http://pacenet.cnifc.nic. in/<br>

https://en.wikipedia .org/wiki/E-Government#Hong_Kong

Conclusion :<br>

From the above we can conclude that :<br>
1. E-Government is not just limited to the government organizations but it extends to citizens, business and even other government agencies. <br>
2. E-Government is not only limited to top priority services like passport, tax etc. but includes wider spectrum of services like renting of land, obtaining driving license etc.<br>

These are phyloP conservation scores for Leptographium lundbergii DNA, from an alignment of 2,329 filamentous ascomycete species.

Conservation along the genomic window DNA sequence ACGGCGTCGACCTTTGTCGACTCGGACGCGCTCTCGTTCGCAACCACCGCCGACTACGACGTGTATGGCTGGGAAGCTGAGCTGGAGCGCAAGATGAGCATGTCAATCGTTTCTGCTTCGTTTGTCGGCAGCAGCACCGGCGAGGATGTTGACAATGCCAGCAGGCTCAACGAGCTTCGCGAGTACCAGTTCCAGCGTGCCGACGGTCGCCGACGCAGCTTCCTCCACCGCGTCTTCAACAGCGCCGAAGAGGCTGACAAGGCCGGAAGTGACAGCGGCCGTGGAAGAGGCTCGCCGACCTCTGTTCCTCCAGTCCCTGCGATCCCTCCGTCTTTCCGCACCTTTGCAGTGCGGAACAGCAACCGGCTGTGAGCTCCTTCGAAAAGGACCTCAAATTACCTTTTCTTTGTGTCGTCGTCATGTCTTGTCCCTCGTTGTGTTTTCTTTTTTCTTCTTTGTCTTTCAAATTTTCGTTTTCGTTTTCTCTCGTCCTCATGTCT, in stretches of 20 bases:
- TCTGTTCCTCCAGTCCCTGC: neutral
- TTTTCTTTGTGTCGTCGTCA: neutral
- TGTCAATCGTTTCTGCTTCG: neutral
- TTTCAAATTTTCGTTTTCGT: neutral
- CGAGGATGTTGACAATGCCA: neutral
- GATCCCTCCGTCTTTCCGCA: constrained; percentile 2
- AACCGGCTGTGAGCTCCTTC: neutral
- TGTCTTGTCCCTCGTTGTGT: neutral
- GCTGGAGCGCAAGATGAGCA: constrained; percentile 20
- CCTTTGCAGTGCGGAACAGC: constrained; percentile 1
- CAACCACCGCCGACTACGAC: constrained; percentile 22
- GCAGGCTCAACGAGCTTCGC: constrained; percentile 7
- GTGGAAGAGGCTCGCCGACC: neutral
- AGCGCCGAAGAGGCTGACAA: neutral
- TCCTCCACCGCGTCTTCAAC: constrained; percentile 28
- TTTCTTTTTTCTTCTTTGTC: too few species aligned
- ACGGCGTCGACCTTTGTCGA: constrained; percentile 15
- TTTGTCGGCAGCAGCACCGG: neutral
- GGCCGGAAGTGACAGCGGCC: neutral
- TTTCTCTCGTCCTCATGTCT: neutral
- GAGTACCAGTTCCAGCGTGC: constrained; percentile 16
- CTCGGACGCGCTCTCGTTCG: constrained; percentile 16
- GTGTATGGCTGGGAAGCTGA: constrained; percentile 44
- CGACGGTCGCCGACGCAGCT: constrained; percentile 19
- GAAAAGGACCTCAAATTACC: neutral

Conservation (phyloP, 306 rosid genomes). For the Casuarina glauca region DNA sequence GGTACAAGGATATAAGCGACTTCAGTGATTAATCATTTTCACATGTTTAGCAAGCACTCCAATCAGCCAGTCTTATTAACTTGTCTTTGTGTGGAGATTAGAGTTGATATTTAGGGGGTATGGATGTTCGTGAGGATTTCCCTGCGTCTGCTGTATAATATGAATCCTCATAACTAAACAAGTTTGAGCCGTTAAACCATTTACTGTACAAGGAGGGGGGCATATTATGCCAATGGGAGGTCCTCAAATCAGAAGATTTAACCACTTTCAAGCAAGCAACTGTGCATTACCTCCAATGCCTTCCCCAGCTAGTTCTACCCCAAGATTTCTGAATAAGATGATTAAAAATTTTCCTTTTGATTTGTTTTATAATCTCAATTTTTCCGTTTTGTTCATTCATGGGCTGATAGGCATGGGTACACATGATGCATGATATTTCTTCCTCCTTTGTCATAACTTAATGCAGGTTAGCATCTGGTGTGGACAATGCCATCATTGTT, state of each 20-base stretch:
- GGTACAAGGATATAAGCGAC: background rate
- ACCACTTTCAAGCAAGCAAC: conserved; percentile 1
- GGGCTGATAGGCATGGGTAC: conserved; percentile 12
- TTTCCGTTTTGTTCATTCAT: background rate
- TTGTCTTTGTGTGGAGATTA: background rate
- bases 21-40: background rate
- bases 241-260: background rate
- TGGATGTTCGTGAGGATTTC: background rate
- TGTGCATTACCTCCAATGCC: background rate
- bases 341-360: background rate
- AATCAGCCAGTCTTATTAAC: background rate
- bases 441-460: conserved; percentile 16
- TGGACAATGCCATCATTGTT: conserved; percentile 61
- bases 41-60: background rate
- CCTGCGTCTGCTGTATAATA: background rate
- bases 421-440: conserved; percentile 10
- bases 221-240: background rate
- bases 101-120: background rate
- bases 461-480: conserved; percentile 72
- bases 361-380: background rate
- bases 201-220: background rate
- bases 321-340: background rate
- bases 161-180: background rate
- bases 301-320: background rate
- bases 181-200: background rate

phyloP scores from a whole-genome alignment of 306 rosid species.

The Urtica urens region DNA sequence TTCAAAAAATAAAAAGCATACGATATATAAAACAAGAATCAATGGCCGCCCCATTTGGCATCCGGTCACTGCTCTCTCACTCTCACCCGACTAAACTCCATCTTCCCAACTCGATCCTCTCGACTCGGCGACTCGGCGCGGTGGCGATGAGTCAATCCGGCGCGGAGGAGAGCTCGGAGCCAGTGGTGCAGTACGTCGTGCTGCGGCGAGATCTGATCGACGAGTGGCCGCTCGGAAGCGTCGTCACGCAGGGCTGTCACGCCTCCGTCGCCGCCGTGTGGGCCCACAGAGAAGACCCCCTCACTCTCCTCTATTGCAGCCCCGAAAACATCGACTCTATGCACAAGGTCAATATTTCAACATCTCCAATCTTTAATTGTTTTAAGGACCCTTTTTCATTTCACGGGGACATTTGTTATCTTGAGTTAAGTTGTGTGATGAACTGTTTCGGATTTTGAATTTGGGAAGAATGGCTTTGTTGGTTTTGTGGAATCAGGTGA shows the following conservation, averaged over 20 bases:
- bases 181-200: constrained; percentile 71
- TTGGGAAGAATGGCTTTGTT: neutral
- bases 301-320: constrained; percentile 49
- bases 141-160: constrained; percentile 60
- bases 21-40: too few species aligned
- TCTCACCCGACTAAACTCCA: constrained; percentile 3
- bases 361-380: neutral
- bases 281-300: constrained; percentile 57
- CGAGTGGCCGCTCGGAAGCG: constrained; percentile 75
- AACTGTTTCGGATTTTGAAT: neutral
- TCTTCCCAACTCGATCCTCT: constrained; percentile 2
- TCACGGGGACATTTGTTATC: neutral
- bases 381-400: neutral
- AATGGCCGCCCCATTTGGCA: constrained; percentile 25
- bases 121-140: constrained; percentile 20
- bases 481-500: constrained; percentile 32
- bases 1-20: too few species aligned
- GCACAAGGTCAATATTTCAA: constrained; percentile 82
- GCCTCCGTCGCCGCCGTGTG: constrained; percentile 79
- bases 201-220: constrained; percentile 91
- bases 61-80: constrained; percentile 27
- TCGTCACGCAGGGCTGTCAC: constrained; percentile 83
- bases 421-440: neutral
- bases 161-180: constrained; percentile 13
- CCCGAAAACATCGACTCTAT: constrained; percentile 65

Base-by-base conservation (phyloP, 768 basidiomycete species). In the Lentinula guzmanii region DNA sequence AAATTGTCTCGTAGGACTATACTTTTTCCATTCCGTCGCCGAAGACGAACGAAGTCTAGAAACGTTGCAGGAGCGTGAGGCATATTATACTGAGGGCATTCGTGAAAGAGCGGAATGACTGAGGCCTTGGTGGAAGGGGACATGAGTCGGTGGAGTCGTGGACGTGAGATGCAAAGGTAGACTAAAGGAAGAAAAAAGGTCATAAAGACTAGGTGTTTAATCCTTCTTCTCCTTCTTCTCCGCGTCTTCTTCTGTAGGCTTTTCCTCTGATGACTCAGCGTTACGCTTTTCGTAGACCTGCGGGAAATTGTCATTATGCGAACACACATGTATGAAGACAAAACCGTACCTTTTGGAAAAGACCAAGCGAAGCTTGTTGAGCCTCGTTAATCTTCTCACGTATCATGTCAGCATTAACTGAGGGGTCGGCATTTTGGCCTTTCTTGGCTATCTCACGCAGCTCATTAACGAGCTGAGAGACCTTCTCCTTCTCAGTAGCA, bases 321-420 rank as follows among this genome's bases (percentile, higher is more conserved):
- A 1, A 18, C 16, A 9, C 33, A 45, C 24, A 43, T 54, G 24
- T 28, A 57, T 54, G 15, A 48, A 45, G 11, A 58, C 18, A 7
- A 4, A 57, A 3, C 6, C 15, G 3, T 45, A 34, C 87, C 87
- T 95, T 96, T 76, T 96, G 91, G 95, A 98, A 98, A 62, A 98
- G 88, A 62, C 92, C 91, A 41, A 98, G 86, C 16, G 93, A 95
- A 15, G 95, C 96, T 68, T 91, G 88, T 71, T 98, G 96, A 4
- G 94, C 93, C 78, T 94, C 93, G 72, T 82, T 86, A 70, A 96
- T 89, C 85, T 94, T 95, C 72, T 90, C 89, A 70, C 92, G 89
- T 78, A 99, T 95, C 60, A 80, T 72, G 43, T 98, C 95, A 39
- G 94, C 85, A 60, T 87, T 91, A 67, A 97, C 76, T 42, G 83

3. E-Government is a cross platform concept where all available media are used to provide information at user level.<br>
4. In order to make e-government a success, integration of existing offline and online services and data management is very important...